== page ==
“Ryan is a great player,” Ruf said. “He’s going to be counted on to help this team win in the last two months hopefully. If we can share a role in making that happen, or he becomes the player that he once was and that we know he can be, and if it’s my opportunity I’ll just look forward to proving I can be that guy, too.”
Ruben Amaro Jr. was unavailable to comment on Howard’s situation and future with the organization.
“Ryno wants to be in there,” Sandberg said. “I totally expect that, so we’ll go forward and make up lineups.”
There just won’t be any guarantee Howard will be in them.
Why would anybody want to play on a losing team, he said recently?
But the past couple games have not helped his cause. A night after he blew his third save of the season in a 9-6 loss to the Giants in 14 innings at Citizens Bank Park, he allowed three runs in the ninth inning in Tuesday’s 3-1 loss to the Giants. It was the first time he allowed runs in back-to-back appearances this season after allowing runs in only three of his first 39 appearances.
“I think if you were to put an entire season into two games it would be pretty dumb,” Papelbon said.
Papelbon is 2-2 with a 1.96 ERA and 23 saves in 26 opportunities, so he could help a contending team. But with the Tigers acquiring Joakim Soria from the Rangers on Wednesday and the Angels recently acquiring Huston Street from the Padres, there are fewer and fewer landing spots for the Phillies’ closer.
“Nope,” he said, asked if the news about Soria disappointed him. “I have no control over that. I don’t worry about things in life I have no control over.”
But the possibility certainly exists Papelbon could be in Philly after the 31st.
“I have no control over it,” he said. “I love the bullpen that I’m in right now. I love the guys down there. To me, it makes no difference. Whatever happens, happens. I have no control over that. What are you going to do? I don’t really worry about it. I try to prepare every day and do my best. Let the hits land where they land and let the umpires call the calls they call.”
The Phillies signed Ryan Howard to a five-year, $125 million contract extension in April 2010 partly because they believed making a deal more than a year before he hit free agency would become a bargain with fellow first basemen Albert Pujols, Prince Fielder and Adrian Gonzalez scheduled to hit free agency at the same time.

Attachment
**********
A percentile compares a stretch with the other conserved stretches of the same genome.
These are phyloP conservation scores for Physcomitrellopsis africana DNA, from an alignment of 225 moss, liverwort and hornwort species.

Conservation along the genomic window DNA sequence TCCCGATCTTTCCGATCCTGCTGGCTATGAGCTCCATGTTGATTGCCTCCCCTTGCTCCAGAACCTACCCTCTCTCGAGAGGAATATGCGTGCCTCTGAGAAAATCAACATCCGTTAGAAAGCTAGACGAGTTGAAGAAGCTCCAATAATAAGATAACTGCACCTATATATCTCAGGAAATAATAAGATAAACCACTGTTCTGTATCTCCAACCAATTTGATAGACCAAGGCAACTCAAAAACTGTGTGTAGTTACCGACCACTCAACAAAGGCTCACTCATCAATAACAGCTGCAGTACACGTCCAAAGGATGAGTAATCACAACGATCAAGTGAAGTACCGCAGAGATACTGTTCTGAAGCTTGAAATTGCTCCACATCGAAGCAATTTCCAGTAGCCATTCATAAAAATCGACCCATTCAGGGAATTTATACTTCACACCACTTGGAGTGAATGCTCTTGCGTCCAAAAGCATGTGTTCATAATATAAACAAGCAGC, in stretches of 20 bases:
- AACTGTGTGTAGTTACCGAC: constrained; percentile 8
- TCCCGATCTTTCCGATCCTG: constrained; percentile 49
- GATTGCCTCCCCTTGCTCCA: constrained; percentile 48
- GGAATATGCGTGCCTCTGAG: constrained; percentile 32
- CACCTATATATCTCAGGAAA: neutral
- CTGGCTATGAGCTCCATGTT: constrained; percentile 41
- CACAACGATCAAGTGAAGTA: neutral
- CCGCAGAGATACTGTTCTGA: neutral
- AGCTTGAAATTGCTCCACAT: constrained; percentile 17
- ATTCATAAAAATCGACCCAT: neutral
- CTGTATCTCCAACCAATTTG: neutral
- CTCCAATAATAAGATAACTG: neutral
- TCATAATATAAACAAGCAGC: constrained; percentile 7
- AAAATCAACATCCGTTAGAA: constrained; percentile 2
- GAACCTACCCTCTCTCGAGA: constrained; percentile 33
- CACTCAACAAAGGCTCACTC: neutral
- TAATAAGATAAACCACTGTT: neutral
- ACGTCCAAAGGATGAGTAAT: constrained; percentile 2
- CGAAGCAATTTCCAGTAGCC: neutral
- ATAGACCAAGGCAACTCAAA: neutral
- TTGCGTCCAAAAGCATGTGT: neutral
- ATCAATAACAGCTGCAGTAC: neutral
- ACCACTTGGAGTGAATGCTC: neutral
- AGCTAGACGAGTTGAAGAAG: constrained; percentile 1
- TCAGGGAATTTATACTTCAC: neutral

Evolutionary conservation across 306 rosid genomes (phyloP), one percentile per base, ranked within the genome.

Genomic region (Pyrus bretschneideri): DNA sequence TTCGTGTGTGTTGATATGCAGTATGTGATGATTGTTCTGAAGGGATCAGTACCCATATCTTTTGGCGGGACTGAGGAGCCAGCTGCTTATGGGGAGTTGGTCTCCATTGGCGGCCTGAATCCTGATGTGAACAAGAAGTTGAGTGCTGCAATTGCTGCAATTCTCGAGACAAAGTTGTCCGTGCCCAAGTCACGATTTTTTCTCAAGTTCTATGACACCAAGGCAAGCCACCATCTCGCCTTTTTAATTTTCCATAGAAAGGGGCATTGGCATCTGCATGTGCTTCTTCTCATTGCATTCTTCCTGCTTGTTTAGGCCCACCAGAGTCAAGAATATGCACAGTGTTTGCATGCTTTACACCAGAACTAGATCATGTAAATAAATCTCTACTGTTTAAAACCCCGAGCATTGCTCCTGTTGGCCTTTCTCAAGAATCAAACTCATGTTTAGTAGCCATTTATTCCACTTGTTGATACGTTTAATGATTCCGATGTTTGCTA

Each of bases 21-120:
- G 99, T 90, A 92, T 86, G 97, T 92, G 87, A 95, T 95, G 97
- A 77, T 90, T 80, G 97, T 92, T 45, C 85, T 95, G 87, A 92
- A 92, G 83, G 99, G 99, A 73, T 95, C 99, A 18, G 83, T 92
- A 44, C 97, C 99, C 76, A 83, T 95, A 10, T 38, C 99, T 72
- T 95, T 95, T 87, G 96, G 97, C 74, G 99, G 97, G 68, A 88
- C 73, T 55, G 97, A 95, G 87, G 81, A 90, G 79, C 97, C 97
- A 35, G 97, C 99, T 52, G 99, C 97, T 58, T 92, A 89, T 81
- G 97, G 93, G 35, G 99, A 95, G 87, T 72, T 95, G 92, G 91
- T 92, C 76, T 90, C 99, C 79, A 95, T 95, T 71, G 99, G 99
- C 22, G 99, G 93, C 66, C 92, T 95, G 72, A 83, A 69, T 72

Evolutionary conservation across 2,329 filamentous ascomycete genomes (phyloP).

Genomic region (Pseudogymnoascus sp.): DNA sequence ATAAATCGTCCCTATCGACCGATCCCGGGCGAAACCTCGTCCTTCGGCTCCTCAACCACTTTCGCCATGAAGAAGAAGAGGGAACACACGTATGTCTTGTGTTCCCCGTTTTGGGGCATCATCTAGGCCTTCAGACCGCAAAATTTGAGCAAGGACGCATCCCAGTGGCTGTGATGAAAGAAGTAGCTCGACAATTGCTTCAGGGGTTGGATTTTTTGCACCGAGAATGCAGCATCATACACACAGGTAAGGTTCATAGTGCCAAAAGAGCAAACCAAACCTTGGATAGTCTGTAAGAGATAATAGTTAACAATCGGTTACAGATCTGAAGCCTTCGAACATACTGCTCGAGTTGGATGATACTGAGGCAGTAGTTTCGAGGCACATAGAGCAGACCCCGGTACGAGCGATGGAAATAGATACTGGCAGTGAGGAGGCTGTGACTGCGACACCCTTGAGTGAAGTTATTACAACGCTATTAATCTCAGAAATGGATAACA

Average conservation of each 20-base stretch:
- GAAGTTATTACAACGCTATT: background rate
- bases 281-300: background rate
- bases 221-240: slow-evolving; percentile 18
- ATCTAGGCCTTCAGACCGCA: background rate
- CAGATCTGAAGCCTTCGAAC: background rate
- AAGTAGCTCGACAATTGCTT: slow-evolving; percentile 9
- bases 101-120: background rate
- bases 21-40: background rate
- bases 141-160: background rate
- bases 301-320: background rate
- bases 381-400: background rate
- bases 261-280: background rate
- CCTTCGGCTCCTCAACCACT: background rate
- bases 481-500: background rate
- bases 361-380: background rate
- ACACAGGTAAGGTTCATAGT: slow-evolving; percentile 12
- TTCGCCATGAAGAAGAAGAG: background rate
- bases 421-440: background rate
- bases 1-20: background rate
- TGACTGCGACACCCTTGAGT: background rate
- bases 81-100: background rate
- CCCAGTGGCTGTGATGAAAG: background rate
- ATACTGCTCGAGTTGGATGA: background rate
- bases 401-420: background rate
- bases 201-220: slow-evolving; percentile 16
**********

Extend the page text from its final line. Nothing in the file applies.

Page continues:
It hasn’t worked as planned.
Howard is struggling through arguably the worst season of his career, following two injury-riddled seasons, and Phillies manager Ryne Sandberg is ready to look at other options at first base, something unimaginable just a few years ago.
“I know what Ryan Howard can do,” Sandberg said this afternoon at Citizens Bank Park. “I think it’s also important to see what other guys can do.”
Darin Ruf started at first base against Giants left-hander Madison Bumgarner, and he could be there more often going forward, although Sandberg said that decision will be made daily. Triple-A infielder Maikel Franco could see playing time at first, if he gets healthy and gets called up in September. Asked if this means he is looking for Howard’s replacement at first base, Sandberg said, “No, but I think it’s also important to see and gauge other players to see where they’re at.”
Howard is making $25 million this season, which makes him the highest-paid position player in baseball. He has $60 million remaining on his contract over the next two seasons, which includes a $10 million buyout on a club option worth $23 million in 2017.
Sandberg said the massive contract isn’t a factor in filling out his lineup card.
“It’s also about wins and losses out here,” Sandberg said. “When the game starts it’s about winning the game and being productive and chipping in and doing the part and doing something to help win a game. If that means playing somebody else there and there’s production right away that’s trying to win a baseball game.”